As recent calls to “defund the police” sweep the nation, some students who have police in their schools feel conflicted about their safety.

Shadowproof spoke to students in New York, who felt the presence of police is overwhelming in most cases. However, they see police as their only protection against legitimate security concerns presented by one of their peers bringing a firearm, knife, or other deadly weapons to school.

Unfortunately, experts say that police in schools are not only unnecessary for kids to feel safe, but fail to actually ensure their safety as well.

“The police, as a whole, are already funded entirely too much,” Lorraie Forbes said. She is a recent graduate of Clara Barton High School.

“You look at the funding for education or anything having to do with community or child services” and it’s severely underfunded in comparison to “any form of defense in this country,” which is “funded way too much.”

Forbes said there was a police presence throughout her middle and high schools. “It’s pretty overwhelming,” she said, having to get stopped and searched by police officers every morning when she enters school at around 7:30 AM.

She and other students have been forcefully handcuffed by police officers, and Forbes herself has been handcuffed on four separate occasions. She said that, for infractions like being “disruptive” during the class, the teacher can defer disciplinary action to the police officers who are on every floor of the building. They then forcefully handcuff the student and lead him or her to the dean’s office where they sometimes sit for over an hour, still handcuffed, while missing class time.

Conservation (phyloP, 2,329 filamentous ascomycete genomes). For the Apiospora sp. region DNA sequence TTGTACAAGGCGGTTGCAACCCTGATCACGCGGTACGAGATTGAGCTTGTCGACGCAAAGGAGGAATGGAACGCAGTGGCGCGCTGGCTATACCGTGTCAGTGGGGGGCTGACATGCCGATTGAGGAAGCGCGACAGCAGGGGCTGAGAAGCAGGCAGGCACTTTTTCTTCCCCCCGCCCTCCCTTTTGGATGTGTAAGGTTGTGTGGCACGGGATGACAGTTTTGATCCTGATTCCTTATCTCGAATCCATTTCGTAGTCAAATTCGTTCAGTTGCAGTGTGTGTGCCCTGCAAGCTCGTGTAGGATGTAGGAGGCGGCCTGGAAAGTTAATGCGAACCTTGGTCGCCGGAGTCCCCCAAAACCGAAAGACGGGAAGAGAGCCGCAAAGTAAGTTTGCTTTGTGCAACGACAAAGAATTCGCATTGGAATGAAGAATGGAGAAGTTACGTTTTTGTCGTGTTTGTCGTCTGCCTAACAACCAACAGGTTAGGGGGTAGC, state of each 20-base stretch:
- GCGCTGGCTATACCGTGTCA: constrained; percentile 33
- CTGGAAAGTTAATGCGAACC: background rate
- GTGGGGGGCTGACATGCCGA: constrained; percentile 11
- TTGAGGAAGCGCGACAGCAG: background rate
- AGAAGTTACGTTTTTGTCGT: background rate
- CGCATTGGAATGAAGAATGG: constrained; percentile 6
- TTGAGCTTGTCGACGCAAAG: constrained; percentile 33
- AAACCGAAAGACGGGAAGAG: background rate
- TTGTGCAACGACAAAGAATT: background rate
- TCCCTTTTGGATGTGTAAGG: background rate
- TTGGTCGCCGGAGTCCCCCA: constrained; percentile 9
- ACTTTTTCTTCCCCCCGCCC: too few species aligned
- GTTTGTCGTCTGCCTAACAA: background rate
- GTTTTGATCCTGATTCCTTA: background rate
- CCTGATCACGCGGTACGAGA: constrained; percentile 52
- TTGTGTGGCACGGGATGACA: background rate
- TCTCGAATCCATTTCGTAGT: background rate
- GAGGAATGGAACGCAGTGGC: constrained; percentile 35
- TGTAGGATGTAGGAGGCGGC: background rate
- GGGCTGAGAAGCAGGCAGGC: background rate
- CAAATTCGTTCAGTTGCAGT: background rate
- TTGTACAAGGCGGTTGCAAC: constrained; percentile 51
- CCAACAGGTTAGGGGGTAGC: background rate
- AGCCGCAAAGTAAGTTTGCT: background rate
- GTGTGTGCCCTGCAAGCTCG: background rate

Despite assurances from New York City Mayor Bill DeBlasio and City Council members that the New York Police Department will face budget cuts, the school safety program is remaining intact. In fact, the budget will increase by 2% to $326 million, according to Politico.

“[Is Mayor DeBlasio] increasing the budget so it could be more enforcing or [is he] increasing the budget so it could be more positive and safer? I don’t even know his intention,” another student named Karleny Ramos told Shadowproof. Ramos is a senior at the High School for Teaching and Professions.

Ramos recalled one time where a student was already in handcuffs and not resisting, but the police officer forcefully shoved his head into the police car. Ramos said that the metal detectors she has to enter the building through every morning are “an experience no student should have to go through.” They prolong her time to get to class by so much that even when she arrives at school on time, she can still be late to class. The metal detector line, however, is so normalized that teachers excuse students who are late because of them.

While they see police as a source of violence, they also believe the police are the only source of safety they feel they have.  They believe that police presence makes them feel safe when students bring weapons to school. Sometimes, if students got into an argument with one of their peers the previous day, they might bring a weapon to prepare for a fight the next day.

However, safety for students at Clara Barton would improve with more resources overall, Forbes said.

The large presence of police in largely black and brown schools and neighborhoods criminalize them, Forbes said. “If you continuously tell people” that “you’re going to a criminal when you grow up, their mind is going to be altered to think that they are going to be a certain way,” Forbes told Shadowproof.